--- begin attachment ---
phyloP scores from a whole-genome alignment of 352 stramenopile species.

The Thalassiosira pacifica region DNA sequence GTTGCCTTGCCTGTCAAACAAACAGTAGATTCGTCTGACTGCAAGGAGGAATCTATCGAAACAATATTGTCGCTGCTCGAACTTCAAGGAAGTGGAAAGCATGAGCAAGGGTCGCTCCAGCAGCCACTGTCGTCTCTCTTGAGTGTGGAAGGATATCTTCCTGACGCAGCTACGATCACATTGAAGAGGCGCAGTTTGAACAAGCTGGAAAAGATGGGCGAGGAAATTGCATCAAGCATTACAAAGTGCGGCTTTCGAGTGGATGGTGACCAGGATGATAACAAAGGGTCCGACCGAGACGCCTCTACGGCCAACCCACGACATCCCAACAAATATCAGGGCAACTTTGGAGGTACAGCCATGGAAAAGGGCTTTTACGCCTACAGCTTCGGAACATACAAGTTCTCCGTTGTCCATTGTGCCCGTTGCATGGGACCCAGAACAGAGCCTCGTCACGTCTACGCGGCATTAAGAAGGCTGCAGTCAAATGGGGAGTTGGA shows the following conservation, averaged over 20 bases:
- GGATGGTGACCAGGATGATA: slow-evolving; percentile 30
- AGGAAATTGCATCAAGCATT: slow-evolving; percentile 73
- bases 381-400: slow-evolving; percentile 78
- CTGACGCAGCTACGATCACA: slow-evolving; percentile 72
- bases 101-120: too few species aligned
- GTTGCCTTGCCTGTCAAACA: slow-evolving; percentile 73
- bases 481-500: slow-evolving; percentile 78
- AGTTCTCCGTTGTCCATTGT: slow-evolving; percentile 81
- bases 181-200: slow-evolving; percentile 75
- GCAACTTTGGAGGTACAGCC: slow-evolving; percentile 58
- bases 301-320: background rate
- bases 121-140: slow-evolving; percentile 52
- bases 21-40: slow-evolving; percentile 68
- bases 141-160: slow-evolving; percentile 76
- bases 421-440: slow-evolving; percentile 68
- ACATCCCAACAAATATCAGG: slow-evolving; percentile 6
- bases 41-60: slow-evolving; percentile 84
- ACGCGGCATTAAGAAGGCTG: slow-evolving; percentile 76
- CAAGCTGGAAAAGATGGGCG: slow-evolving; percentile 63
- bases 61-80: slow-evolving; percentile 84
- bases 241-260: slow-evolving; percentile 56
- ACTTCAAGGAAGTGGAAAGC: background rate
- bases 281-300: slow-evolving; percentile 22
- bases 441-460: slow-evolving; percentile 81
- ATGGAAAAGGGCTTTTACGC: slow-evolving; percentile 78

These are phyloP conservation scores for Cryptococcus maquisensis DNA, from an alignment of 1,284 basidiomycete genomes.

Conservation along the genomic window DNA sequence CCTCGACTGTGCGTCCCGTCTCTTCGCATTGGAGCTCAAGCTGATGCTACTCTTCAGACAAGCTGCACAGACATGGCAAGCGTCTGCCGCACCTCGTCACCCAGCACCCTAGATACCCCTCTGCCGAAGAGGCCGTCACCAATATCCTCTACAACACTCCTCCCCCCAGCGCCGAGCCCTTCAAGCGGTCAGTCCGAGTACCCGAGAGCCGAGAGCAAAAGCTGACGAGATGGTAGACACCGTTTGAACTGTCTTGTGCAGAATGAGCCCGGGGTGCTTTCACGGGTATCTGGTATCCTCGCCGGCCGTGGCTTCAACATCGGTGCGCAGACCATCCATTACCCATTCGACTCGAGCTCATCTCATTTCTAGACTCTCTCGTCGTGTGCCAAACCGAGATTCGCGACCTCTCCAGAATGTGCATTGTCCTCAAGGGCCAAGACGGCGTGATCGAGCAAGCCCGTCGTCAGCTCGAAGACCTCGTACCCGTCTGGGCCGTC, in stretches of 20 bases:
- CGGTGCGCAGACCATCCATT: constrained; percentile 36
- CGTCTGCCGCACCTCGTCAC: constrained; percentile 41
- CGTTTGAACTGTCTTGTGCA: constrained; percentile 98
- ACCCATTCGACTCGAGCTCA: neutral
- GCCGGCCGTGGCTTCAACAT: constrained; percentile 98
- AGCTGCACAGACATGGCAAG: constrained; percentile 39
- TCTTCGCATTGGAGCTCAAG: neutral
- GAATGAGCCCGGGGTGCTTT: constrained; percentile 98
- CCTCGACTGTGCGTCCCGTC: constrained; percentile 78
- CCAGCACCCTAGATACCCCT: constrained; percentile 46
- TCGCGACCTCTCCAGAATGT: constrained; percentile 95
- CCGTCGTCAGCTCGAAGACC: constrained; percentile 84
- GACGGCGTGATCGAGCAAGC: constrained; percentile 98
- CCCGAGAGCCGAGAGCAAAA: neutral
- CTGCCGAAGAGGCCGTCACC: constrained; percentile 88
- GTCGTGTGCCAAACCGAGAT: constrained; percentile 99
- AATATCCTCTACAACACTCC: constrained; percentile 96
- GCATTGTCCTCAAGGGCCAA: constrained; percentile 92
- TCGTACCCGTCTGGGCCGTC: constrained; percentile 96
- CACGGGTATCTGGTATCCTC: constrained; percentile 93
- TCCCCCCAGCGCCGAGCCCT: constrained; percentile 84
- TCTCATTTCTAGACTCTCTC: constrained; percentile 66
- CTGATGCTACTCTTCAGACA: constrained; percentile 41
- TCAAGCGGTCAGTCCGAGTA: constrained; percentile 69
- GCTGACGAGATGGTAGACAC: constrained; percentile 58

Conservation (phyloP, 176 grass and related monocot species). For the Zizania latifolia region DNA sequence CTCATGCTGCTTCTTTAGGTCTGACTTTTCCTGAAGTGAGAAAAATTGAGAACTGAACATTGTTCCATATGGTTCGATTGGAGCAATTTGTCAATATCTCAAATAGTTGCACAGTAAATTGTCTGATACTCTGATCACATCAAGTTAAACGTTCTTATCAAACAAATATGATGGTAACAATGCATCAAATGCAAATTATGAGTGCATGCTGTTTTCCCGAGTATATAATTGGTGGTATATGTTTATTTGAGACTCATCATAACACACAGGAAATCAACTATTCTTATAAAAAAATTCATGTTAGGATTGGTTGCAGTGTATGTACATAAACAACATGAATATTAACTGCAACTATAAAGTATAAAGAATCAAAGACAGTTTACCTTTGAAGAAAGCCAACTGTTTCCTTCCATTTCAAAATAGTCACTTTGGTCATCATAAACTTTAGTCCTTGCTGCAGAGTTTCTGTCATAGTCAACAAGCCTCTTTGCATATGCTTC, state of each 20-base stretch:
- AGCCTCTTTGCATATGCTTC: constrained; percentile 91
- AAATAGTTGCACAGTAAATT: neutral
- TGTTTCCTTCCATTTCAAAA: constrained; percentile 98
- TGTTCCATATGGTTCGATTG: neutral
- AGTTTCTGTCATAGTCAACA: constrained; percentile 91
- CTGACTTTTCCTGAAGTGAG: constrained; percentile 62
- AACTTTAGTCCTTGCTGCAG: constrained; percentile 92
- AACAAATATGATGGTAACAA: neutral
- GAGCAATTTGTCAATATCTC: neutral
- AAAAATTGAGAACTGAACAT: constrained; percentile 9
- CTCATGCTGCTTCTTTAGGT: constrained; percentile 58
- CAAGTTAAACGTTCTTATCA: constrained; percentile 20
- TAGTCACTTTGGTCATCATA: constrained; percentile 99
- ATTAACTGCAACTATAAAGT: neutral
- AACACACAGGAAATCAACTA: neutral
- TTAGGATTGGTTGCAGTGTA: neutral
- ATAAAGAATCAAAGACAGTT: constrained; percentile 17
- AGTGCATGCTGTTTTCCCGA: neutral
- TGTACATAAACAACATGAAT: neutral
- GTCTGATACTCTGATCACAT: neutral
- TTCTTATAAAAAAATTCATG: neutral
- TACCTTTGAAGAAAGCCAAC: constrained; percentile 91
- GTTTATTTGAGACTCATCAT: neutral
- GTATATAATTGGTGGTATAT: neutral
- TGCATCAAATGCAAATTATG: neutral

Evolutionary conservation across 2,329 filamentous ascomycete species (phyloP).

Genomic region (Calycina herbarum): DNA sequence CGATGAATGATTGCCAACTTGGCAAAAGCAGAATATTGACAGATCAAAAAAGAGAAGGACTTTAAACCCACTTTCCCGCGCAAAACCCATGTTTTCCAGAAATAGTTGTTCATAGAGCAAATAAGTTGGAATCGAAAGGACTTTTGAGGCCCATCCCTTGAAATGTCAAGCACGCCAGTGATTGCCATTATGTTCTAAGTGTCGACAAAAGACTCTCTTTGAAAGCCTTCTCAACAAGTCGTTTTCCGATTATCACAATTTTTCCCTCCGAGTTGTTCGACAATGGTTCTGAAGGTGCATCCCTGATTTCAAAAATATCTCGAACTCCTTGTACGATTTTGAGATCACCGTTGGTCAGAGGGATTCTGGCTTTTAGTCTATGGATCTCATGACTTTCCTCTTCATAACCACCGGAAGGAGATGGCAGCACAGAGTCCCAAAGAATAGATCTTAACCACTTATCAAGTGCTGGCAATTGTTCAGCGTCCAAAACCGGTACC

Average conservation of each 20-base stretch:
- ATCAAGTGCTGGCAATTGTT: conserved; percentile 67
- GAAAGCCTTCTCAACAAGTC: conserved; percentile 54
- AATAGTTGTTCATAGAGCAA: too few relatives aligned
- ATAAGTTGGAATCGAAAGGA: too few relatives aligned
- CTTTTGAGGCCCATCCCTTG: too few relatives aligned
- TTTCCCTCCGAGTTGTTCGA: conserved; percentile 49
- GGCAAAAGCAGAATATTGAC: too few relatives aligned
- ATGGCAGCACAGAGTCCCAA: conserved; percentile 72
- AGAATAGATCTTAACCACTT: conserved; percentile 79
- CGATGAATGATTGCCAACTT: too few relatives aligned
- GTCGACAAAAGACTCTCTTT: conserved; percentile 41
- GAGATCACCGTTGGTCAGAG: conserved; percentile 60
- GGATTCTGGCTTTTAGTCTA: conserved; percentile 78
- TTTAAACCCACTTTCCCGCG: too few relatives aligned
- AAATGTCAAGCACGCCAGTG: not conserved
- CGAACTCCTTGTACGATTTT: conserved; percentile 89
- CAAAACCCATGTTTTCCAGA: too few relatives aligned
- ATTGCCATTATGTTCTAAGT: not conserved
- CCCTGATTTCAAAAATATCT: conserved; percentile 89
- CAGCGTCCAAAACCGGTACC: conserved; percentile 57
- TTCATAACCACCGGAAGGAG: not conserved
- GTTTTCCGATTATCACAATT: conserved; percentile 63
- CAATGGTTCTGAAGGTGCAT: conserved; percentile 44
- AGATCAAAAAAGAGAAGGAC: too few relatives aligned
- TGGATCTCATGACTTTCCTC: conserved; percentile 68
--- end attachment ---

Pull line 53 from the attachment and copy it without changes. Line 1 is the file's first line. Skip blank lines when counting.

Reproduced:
- TCAAGCGGTCAGTCCGAGTA: constrained; percentile 69